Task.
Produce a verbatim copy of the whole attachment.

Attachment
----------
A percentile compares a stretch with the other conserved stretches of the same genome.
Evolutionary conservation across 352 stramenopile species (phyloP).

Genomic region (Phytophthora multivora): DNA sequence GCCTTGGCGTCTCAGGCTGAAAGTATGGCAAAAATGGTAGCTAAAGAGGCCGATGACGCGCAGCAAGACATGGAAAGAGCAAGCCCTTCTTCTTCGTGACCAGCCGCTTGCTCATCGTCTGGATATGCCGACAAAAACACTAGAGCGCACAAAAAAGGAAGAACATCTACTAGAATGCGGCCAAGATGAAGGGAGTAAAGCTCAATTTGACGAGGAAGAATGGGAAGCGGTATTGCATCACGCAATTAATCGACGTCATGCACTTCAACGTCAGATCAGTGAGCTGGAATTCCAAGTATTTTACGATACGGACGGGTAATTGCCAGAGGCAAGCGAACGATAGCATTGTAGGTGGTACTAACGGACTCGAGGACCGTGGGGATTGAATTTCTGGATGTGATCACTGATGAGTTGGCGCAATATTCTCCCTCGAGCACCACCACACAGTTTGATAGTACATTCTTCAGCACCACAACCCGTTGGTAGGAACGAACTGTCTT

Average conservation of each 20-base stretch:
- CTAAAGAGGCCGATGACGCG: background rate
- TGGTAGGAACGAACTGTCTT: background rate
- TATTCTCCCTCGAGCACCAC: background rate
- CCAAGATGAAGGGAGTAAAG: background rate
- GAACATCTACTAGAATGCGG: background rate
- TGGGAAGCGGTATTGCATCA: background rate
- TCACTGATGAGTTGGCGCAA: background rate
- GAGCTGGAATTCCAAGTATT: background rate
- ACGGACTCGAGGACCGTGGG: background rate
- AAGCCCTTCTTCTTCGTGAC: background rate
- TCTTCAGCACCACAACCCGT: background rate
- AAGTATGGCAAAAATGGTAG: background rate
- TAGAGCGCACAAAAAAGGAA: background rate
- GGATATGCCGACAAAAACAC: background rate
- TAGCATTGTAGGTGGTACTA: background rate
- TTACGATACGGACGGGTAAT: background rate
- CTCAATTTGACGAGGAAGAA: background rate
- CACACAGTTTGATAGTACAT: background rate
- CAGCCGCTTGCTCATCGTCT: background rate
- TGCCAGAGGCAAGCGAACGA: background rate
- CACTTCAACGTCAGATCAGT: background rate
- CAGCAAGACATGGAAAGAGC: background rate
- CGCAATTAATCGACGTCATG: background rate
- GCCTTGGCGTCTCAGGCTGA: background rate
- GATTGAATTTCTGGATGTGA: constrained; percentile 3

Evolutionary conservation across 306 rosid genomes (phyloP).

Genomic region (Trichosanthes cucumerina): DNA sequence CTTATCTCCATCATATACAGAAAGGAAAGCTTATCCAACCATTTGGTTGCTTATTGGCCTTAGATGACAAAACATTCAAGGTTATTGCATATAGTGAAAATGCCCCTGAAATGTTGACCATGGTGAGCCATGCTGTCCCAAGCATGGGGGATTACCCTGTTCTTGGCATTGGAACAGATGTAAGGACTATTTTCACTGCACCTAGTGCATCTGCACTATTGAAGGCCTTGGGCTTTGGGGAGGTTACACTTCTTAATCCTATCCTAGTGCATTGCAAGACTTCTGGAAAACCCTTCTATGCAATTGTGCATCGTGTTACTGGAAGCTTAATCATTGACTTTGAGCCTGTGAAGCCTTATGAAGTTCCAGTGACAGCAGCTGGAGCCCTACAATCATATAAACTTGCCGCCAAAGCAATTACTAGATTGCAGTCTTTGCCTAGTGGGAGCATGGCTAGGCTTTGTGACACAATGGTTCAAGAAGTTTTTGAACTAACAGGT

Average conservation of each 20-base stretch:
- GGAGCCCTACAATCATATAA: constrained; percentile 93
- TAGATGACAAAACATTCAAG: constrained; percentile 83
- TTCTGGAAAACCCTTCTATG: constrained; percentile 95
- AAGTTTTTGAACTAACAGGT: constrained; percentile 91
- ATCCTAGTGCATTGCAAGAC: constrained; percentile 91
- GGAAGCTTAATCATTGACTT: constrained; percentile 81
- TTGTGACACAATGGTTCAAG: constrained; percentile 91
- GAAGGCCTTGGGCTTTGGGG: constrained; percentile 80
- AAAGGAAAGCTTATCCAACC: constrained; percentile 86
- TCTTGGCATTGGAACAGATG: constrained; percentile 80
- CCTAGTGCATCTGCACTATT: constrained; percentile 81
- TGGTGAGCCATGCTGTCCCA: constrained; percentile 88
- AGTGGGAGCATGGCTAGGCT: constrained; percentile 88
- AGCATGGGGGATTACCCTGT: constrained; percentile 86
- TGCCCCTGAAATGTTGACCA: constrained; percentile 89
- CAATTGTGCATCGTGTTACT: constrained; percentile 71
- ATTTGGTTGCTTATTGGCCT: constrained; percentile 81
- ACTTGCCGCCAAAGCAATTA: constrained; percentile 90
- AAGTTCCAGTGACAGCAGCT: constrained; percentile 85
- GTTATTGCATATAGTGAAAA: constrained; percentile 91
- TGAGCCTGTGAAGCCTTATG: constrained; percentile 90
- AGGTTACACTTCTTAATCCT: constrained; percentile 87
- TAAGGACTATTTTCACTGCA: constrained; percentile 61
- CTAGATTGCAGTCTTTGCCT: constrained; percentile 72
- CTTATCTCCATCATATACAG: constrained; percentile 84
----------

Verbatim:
A percentile compares a stretch with the other conserved stretches of the same genome.
Evolutionary conservation across 352 stramenopile species (phyloP).

Genomic region (Phytophthora multivora): DNA sequence GCCTTGGCGTCTCAGGCTGAAAGTATGGCAAAAATGGTAGCTAAAGAGGCCGATGACGCGCAGCAAGACATGGAAAGAGCAAGCCCTTCTTCTTCGTGACCAGCCGCTTGCTCATCGTCTGGATATGCCGACAAAAACACTAGAGCGCACAAAAAAGGAAGAACATCTACTAGAATGCGGCCAAGATGAAGGGAGTAAAGCTCAATTTGACGAGGAAGAATGGGAAGCGGTATTGCATCACGCAATTAATCGACGTCATGCACTTCAACGTCAGATCAGTGAGCTGGAATTCCAAGTATTTTACGATACGGACGGGTAATTGCCAGAGGCAAGCGAACGATAGCATTGTAGGTGGTACTAACGGACTCGAGGACCGTGGGGATTGAATTTCTGGATGTGATCACTGATGAGTTGGCGCAATATTCTCCCTCGAGCACCACCACACAGTTTGATAGTACATTCTTCAGCACCACAACCCGTTGGTAGGAACGAACTGTCTT

Average conservation of each 20-base stretch:
- CTAAAGAGGCCGATGACGCG: background rate
- TGGTAGGAACGAACTGTCTT: background rate
- TATTCTCCCTCGAGCACCAC: background rate
- CCAAGATGAAGGGAGTAAAG: background rate
- GAACATCTACTAGAATGCGG: background rate
- TGGGAAGCGGTATTGCATCA: background rate
- TCACTGATGAGTTGGCGCAA: background rate
- GAGCTGGAATTCCAAGTATT: background rate
- ACGGACTCGAGGACCGTGGG: background rate
- AAGCCCTTCTTCTTCGTGAC: background rate
- TCTTCAGCACCACAACCCGT: background rate
- AAGTATGGCAAAAATGGTAG: background rate
- TAGAGCGCACAAAAAAGGAA: background rate
- GGATATGCCGACAAAAACAC: background rate
- TAGCATTGTAGGTGGTACTA: background rate
- TTACGATACGGACGGGTAAT: background rate
- CTCAATTTGACGAGGAAGAA: background rate
- CACACAGTTTGATAGTACAT: background rate
- CAGCCGCTTGCTCATCGTCT: background rate
- TGCCAGAGGCAAGCGAACGA: background rate
- CACTTCAACGTCAGATCAGT: background rate
- CAGCAAGACATGGAAAGAGC: background rate
- CGCAATTAATCGACGTCATG: background rate
- GCCTTGGCGTCTCAGGCTGA: background rate
- GATTGAATTTCTGGATGTGA: constrained; percentile 3

Evolutionary conservation across 306 rosid genomes (phyloP).

Genomic region (Trichosanthes cucumerina): DNA sequence CTTATCTCCATCATATACAGAAAGGAAAGCTTATCCAACCATTTGGTTGCTTATTGGCCTTAGATGACAAAACATTCAAGGTTATTGCATATAGTGAAAATGCCCCTGAAATGTTGACCATGGTGAGCCATGCTGTCCCAAGCATGGGGGATTACCCTGTTCTTGGCATTGGAACAGATGTAAGGACTATTTTCACTGCACCTAGTGCATCTGCACTATTGAAGGCCTTGGGCTTTGGGGAGGTTACACTTCTTAATCCTATCCTAGTGCATTGCAAGACTTCTGGAAAACCCTTCTATGCAATTGTGCATCGTGTTACTGGAAGCTTAATCATTGACTTTGAGCCTGTGAAGCCTTATGAAGTTCCAGTGACAGCAGCTGGAGCCCTACAATCATATAAACTTGCCGCCAAAGCAATTACTAGATTGCAGTCTTTGCCTAGTGGGAGCATGGCTAGGCTTTGTGACACAATGGTTCAAGAAGTTTTTGAACTAACAGGT

Average conservation of each 20-base stretch:
- GGAGCCCTACAATCATATAA: constrained; percentile 93
- TAGATGACAAAACATTCAAG: constrained; percentile 83
- TTCTGGAAAACCCTTCTATG: constrained; percentile 95
- AAGTTTTTGAACTAACAGGT: constrained; percentile 91
- ATCCTAGTGCATTGCAAGAC: constrained; percentile 91
- GGAAGCTTAATCATTGACTT: constrained; percentile 81
- TTGTGACACAATGGTTCAAG: constrained; percentile 91
- GAAGGCCTTGGGCTTTGGGG: constrained; percentile 80
- AAAGGAAAGCTTATCCAACC: constrained; percentile 86
- TCTTGGCATTGGAACAGATG: constrained; percentile 80
- CCTAGTGCATCTGCACTATT: constrained; percentile 81
- TGGTGAGCCATGCTGTCCCA: constrained; percentile 88
- AGTGGGAGCATGGCTAGGCT: constrained; percentile 88
- AGCATGGGGGATTACCCTGT: constrained; percentile 86
- TGCCCCTGAAATGTTGACCA: constrained; percentile 89
- CAATTGTGCATCGTGTTACT: constrained; percentile 71
- ATTTGGTTGCTTATTGGCCT: constrained; percentile 81
- ACTTGCCGCCAAAGCAATTA: constrained; percentile 90
- AAGTTCCAGTGACAGCAGCT: constrained; percentile 85
- GTTATTGCATATAGTGAAAA: constrained; percentile 91
- TGAGCCTGTGAAGCCTTATG: constrained; percentile 90
- AGGTTACACTTCTTAATCCT: constrained; percentile 87
- TAAGGACTATTTTCACTGCA: constrained; percentile 61
- CTAGATTGCAGTCTTTGCCT: constrained; percentile 72
- CTTATCTCCATCATATACAG: constrained; percentile 84